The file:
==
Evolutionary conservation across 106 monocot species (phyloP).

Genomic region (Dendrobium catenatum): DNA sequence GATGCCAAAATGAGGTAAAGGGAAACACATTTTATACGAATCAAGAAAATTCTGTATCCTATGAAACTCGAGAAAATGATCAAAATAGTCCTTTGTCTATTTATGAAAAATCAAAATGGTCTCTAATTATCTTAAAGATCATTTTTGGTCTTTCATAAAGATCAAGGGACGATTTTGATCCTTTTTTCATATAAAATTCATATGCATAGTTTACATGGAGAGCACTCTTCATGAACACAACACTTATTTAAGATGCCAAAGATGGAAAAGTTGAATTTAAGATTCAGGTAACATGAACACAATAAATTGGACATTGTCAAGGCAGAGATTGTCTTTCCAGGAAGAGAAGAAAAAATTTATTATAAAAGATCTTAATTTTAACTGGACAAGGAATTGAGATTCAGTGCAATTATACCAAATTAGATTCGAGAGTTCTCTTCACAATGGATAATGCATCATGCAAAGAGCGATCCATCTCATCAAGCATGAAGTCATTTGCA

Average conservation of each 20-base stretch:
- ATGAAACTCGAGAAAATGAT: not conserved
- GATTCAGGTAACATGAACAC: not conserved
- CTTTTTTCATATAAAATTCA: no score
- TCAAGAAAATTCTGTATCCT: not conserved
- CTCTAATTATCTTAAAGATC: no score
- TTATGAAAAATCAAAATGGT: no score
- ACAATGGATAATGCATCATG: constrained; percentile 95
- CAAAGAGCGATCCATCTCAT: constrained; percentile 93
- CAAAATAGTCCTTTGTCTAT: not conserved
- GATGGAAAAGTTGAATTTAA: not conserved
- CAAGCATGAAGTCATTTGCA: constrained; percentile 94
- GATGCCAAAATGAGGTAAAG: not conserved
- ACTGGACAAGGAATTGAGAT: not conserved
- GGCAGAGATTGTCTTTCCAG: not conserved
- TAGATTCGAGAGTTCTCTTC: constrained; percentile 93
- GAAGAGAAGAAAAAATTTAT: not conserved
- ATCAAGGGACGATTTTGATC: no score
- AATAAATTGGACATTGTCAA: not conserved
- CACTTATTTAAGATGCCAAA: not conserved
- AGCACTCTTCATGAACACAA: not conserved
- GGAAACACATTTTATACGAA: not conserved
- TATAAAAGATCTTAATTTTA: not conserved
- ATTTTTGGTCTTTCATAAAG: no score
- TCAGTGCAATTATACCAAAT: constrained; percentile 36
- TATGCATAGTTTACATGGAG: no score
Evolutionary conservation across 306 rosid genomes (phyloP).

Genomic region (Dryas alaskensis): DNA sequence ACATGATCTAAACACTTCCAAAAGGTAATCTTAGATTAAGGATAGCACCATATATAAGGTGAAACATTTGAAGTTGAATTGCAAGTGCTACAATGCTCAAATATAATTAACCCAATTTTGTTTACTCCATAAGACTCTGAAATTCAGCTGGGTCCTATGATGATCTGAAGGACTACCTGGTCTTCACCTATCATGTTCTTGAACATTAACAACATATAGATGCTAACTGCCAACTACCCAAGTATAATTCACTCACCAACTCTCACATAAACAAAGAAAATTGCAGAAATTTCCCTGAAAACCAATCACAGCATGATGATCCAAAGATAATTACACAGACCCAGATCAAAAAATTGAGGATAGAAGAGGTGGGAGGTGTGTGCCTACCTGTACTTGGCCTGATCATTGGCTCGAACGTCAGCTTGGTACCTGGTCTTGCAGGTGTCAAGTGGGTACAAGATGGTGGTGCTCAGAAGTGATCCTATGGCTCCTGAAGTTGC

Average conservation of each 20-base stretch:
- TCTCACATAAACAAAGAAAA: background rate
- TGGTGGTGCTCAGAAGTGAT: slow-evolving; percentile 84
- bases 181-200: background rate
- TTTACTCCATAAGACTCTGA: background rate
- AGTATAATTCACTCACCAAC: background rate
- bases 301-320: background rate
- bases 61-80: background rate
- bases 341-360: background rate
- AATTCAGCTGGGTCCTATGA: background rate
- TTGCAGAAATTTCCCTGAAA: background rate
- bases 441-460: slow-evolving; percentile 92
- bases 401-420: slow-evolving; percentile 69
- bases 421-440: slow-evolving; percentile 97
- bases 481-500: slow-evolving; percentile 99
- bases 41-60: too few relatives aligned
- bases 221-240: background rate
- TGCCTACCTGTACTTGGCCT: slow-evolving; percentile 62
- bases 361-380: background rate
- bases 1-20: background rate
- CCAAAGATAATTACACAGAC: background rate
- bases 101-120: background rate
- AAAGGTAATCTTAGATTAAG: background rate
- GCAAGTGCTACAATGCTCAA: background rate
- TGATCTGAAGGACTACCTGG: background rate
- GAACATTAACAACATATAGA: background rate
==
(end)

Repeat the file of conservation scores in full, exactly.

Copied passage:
Evolutionary conservation across 106 monocot species (phyloP).

Genomic region (Dendrobium catenatum): DNA sequence GATGCCAAAATGAGGTAAAGGGAAACACATTTTATACGAATCAAGAAAATTCTGTATCCTATGAAACTCGAGAAAATGATCAAAATAGTCCTTTGTCTATTTATGAAAAATCAAAATGGTCTCTAATTATCTTAAAGATCATTTTTGGTCTTTCATAAAGATCAAGGGACGATTTTGATCCTTTTTTCATATAAAATTCATATGCATAGTTTACATGGAGAGCACTCTTCATGAACACAACACTTATTTAAGATGCCAAAGATGGAAAAGTTGAATTTAAGATTCAGGTAACATGAACACAATAAATTGGACATTGTCAAGGCAGAGATTGTCTTTCCAGGAAGAGAAGAAAAAATTTATTATAAAAGATCTTAATTTTAACTGGACAAGGAATTGAGATTCAGTGCAATTATACCAAATTAGATTCGAGAGTTCTCTTCACAATGGATAATGCATCATGCAAAGAGCGATCCATCTCATCAAGCATGAAGTCATTTGCA

Average conservation of each 20-base stretch:
- ATGAAACTCGAGAAAATGAT: not conserved
- GATTCAGGTAACATGAACAC: not conserved
- CTTTTTTCATATAAAATTCA: no score
- TCAAGAAAATTCTGTATCCT: not conserved
- CTCTAATTATCTTAAAGATC: no score
- TTATGAAAAATCAAAATGGT: no score
- ACAATGGATAATGCATCATG: constrained; percentile 95
- CAAAGAGCGATCCATCTCAT: constrained; percentile 93
- CAAAATAGTCCTTTGTCTAT: not conserved
- GATGGAAAAGTTGAATTTAA: not conserved
- CAAGCATGAAGTCATTTGCA: constrained; percentile 94
- GATGCCAAAATGAGGTAAAG: not conserved
- ACTGGACAAGGAATTGAGAT: not conserved
- GGCAGAGATTGTCTTTCCAG: not conserved
- TAGATTCGAGAGTTCTCTTC: constrained; percentile 93
- GAAGAGAAGAAAAAATTTAT: not conserved
- ATCAAGGGACGATTTTGATC: no score
- AATAAATTGGACATTGTCAA: not conserved
- CACTTATTTAAGATGCCAAA: not conserved
- AGCACTCTTCATGAACACAA: not conserved
- GGAAACACATTTTATACGAA: not conserved
- TATAAAAGATCTTAATTTTA: not conserved
- ATTTTTGGTCTTTCATAAAG: no score
- TCAGTGCAATTATACCAAAT: constrained; percentile 36
- TATGCATAGTTTACATGGAG: no score
Evolutionary conservation across 306 rosid genomes (phyloP).

Genomic region (Dryas alaskensis): DNA sequence ACATGATCTAAACACTTCCAAAAGGTAATCTTAGATTAAGGATAGCACCATATATAAGGTGAAACATTTGAAGTTGAATTGCAAGTGCTACAATGCTCAAATATAATTAACCCAATTTTGTTTACTCCATAAGACTCTGAAATTCAGCTGGGTCCTATGATGATCTGAAGGACTACCTGGTCTTCACCTATCATGTTCTTGAACATTAACAACATATAGATGCTAACTGCCAACTACCCAAGTATAATTCACTCACCAACTCTCACATAAACAAAGAAAATTGCAGAAATTTCCCTGAAAACCAATCACAGCATGATGATCCAAAGATAATTACACAGACCCAGATCAAAAAATTGAGGATAGAAGAGGTGGGAGGTGTGTGCCTACCTGTACTTGGCCTGATCATTGGCTCGAACGTCAGCTTGGTACCTGGTCTTGCAGGTGTCAAGTGGGTACAAGATGGTGGTGCTCAGAAGTGATCCTATGGCTCCTGAAGTTGC

Average conservation of each 20-base stretch:
- TCTCACATAAACAAAGAAAA: background rate
- TGGTGGTGCTCAGAAGTGAT: slow-evolving; percentile 84
- bases 181-200: background rate
- TTTACTCCATAAGACTCTGA: background rate
- AGTATAATTCACTCACCAAC: background rate
- bases 301-320: background rate
- bases 61-80: background rate
- bases 341-360: background rate
- AATTCAGCTGGGTCCTATGA: background rate
- TTGCAGAAATTTCCCTGAAA: background rate
- bases 441-460: slow-evolving; percentile 92
- bases 401-420: slow-evolving; percentile 69
- bases 421-440: slow-evolving; percentile 97
- bases 481-500: slow-evolving; percentile 99
- bases 41-60: too few relatives aligned
- bases 221-240: background rate
- TGCCTACCTGTACTTGGCCT: slow-evolving; percentile 62
- bases 361-380: background rate
- bases 1-20: background rate
- CCAAAGATAATTACACAGAC: background rate
- bases 101-120: background rate
- AAAGGTAATCTTAGATTAAG: background rate
- GCAAGTGCTACAATGCTCAA: background rate
- TGATCTGAAGGACTACCTGG: background rate
- GAACATTAACAACATATAGA: background rate